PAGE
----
Sam Trammell is an absolutely great time. We spent an enjoyable day binge-watching his series The Reckoning from the beginning (yeah, it’s the kind of series in which we can easily do that) and had just finished the last episode when we chatted to the mystery series’ star that evening; he was quite enthusiastic and fascinating to talk to.
We got pretty far into the Australian-filmed show about the perspectives of two fathers (played by Trammell and Canadian Aden Young), and then we decided to go for it and ask him a bunch of questions about his role as President in Homeland, our favourite True Blood, The Fault in Our Stars, and a lot more. In other words, he’s in a tonne of awesome stuff.
What Follows Is a Shortened and Somewhat Edited Version of Our Fascinating Phone Chat with Sam Trammell, the Man Behind Reckoning.
Note: Big Spoilers Ahead
That’s great, Sam Trammell said. Australia was fantastic because I was able to work on sets while living independently in Manly and surfing the Northern Beaches, which stood in for the California coastline in the films. In order to successfully play the part, I found that this allowed me to delve into the character at a much deeper level than was originally planned. Finally, yes!
I was really lucky to have the opportunity to play such a wide variety of roles on Homeland, from a potential serial killer (I won’t give anything away, but I’m not sure how you want to put it) to the President of the United States (who, like Leo, has both good and bad sides) to, yeah, Morocco (I was travelling all over the place).
Being an actor has its perks, like the opportunity to visit interesting locations throughout the world without feeling like a tourist while still being compensated for the time spent away from your loved ones. Then I went to Georgia to film a new adaptation of a novel by Kate DiCamillo called The Tiger Rising. Now that I’m back in Los Angeles, I’m enjoying some time away from the stress of the acting industry. This is a special time for all of us; there is now no work for any of us to pursue, so we can all kind of just chill out.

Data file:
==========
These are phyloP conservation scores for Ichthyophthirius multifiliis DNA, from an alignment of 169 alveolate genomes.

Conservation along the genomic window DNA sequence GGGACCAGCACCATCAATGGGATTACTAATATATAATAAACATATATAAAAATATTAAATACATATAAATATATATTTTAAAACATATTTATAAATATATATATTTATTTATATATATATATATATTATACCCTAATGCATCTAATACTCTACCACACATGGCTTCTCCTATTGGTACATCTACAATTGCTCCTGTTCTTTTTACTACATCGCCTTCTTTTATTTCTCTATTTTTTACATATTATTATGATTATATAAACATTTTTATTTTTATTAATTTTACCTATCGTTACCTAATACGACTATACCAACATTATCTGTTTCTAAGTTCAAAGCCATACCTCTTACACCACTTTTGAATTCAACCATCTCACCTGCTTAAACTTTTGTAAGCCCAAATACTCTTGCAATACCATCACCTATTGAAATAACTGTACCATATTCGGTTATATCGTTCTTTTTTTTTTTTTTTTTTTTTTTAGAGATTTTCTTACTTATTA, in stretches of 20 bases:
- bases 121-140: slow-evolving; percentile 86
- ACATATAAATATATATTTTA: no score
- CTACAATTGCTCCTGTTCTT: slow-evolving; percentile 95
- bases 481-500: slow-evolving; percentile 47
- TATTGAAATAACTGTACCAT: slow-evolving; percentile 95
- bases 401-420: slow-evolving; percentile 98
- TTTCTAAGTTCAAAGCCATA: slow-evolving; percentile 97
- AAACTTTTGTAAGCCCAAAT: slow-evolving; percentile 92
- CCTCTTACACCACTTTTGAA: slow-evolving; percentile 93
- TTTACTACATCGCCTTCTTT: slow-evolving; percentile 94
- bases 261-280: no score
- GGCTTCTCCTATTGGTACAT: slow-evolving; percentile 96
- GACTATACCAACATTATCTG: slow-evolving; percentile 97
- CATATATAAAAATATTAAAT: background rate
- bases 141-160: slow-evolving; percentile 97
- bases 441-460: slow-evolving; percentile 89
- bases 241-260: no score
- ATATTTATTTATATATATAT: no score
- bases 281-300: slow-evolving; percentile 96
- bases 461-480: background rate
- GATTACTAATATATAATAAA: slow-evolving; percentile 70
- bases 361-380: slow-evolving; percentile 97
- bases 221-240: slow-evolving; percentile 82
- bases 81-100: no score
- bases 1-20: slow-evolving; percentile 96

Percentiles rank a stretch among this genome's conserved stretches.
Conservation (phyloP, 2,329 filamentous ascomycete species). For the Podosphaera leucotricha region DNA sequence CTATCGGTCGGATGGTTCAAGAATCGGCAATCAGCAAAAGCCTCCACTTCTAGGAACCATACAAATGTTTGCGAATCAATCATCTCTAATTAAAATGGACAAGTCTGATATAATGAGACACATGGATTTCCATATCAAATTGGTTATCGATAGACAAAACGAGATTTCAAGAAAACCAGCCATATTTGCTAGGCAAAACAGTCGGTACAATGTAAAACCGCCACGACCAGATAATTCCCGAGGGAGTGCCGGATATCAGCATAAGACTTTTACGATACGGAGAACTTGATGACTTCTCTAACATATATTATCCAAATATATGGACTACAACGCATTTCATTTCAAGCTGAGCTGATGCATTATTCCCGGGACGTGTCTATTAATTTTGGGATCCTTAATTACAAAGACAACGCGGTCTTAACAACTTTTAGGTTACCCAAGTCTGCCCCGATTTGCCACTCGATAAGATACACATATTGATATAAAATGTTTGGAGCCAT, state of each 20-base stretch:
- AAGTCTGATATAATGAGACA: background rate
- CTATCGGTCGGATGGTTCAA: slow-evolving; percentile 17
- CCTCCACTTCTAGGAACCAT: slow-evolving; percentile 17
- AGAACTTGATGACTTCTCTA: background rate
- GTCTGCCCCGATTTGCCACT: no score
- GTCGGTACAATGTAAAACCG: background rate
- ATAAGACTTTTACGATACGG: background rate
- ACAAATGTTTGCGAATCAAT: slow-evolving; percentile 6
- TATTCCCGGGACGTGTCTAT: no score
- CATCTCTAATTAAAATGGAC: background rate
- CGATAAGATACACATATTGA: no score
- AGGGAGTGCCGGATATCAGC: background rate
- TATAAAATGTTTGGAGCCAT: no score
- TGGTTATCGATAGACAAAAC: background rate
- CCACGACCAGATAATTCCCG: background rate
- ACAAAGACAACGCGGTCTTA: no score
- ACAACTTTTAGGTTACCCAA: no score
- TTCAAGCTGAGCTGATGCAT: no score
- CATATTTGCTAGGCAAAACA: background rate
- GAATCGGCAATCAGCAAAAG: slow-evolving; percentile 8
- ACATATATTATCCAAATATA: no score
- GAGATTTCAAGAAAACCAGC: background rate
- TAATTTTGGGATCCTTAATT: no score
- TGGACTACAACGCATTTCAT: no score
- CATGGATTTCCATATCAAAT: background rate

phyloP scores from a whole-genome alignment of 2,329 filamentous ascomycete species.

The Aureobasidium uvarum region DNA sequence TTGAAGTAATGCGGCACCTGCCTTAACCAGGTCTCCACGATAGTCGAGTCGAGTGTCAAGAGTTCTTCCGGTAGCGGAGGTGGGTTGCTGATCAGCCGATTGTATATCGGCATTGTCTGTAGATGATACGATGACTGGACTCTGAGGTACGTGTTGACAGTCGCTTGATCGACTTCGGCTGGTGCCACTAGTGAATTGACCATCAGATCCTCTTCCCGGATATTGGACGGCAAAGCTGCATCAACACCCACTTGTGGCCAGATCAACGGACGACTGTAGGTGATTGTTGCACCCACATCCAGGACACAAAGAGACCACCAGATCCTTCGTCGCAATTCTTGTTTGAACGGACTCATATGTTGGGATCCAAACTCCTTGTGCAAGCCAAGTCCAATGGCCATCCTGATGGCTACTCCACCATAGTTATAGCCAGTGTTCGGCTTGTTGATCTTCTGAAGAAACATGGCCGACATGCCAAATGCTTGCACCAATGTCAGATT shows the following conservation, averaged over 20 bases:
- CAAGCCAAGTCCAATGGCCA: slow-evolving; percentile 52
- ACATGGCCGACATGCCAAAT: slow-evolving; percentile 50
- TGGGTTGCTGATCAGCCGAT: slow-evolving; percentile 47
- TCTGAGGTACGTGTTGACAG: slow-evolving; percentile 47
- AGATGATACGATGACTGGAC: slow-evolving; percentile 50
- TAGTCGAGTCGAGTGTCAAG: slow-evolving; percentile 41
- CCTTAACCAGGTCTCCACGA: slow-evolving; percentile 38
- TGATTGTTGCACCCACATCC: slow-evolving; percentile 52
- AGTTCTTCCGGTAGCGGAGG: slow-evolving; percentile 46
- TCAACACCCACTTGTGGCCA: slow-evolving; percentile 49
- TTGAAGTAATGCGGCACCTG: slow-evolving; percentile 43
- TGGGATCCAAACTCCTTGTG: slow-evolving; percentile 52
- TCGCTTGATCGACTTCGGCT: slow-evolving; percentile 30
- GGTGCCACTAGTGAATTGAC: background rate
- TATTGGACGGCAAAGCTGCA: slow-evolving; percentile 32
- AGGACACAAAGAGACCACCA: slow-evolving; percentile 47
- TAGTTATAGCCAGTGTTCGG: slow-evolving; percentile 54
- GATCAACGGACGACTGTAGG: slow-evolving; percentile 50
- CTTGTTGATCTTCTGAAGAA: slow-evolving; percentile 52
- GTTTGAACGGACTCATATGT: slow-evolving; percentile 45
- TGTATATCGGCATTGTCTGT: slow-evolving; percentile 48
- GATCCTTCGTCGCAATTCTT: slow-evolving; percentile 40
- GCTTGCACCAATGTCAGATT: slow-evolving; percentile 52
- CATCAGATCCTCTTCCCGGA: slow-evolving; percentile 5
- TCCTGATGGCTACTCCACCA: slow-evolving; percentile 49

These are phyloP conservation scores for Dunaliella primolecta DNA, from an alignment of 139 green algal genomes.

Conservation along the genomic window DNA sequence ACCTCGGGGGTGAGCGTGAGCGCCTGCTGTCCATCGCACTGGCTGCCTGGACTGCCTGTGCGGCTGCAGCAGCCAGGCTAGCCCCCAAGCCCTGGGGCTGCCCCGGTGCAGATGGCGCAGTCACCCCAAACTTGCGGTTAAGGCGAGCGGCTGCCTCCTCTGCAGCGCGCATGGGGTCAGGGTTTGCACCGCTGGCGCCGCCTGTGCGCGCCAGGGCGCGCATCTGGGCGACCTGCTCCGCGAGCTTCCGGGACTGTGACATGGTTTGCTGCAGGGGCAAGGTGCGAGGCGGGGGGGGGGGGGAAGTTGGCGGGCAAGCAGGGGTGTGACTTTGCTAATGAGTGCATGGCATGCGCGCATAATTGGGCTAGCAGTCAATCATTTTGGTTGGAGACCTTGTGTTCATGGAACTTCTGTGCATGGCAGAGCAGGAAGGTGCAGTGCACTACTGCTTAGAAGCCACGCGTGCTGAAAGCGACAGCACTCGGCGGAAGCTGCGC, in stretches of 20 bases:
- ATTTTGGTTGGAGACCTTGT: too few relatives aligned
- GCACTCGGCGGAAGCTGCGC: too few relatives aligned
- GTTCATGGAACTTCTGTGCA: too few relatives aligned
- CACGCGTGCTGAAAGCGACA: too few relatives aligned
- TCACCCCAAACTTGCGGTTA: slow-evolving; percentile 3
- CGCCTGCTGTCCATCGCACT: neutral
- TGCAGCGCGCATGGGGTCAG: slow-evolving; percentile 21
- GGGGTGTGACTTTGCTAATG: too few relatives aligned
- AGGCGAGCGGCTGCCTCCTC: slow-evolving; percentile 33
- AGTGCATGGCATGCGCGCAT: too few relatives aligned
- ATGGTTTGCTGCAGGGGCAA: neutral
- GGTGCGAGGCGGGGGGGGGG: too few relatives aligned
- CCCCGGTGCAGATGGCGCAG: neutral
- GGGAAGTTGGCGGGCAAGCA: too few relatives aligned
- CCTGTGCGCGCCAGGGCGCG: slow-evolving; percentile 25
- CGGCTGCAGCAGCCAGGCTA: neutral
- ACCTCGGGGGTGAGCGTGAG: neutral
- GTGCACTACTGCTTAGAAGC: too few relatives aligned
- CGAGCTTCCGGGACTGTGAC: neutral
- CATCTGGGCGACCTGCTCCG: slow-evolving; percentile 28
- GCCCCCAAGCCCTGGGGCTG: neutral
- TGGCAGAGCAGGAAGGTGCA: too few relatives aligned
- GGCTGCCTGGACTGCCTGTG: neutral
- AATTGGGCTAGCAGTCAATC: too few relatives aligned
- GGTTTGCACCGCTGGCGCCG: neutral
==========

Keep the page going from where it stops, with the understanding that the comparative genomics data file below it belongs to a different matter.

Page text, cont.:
BT: It’s different from the typical dad characters you’ve performed, but it’s not a total departure
ST: Obviously, being a parent provides me with a wealth of material to draw upon when developing my on-screen personas. And you just watched it, so you know that portraying Leo was a lot of fun because he was such a complex, nuanced character. There’s good and bad, but also a lot of grey area; you find yourself saying things like, “I truly like him,” and then wondering, “Should I really like this guy?” You want to root for him, and then you don’t, and the same can be said of the other character, Dr Serrato (portrayed by Aden Young).
It’s almost like if I were Tony Soprano; you know he’s horrible [laughs] but you can’t help but root for him. And yeah, there were all these different sides of the character that I got to explore, through the relationships he had, like I got to explore being a father, as Leo, and that showed a real vulnerability that he had – he has this relationship with his wife, that sort of has something on him, he’s got his relationships with the wrestlers that he pushes, with the kids he counsels, so that was one of the things that I loved about this role.
“Alaska” is the “leaning into the madness” episode, BT.
SS: It was fantastic. Because it had the feeling of “I’m almost out of here, but I’ve been inspired by this incredibly lovely spirit,” that episode was one of my favourites. Because I saw her after seeing my dad, and because she had that tattoo, she became, I couldn’t help myself to take her at that point, and it was just so tragic, it was such a beautifully tragic moment. The nurse was a great actress and a beautiful character, and she was totally innocent and she was just a good friend.
You saw the good and the bad in Leo; the innocent guy who just wants to do what’s right by his family and get away from it; and the addict who has no choice but to do it. The language is superb, the tale compelling, and the subject matter fascinating. I’m quite thrilled that we got on Netflix because it leaves you wanting more of the show, people can binge it and you can keep going with it. I thought the storyline in Reckoning was excellent, and I was moved by the small tragedies depicted there, such as this one.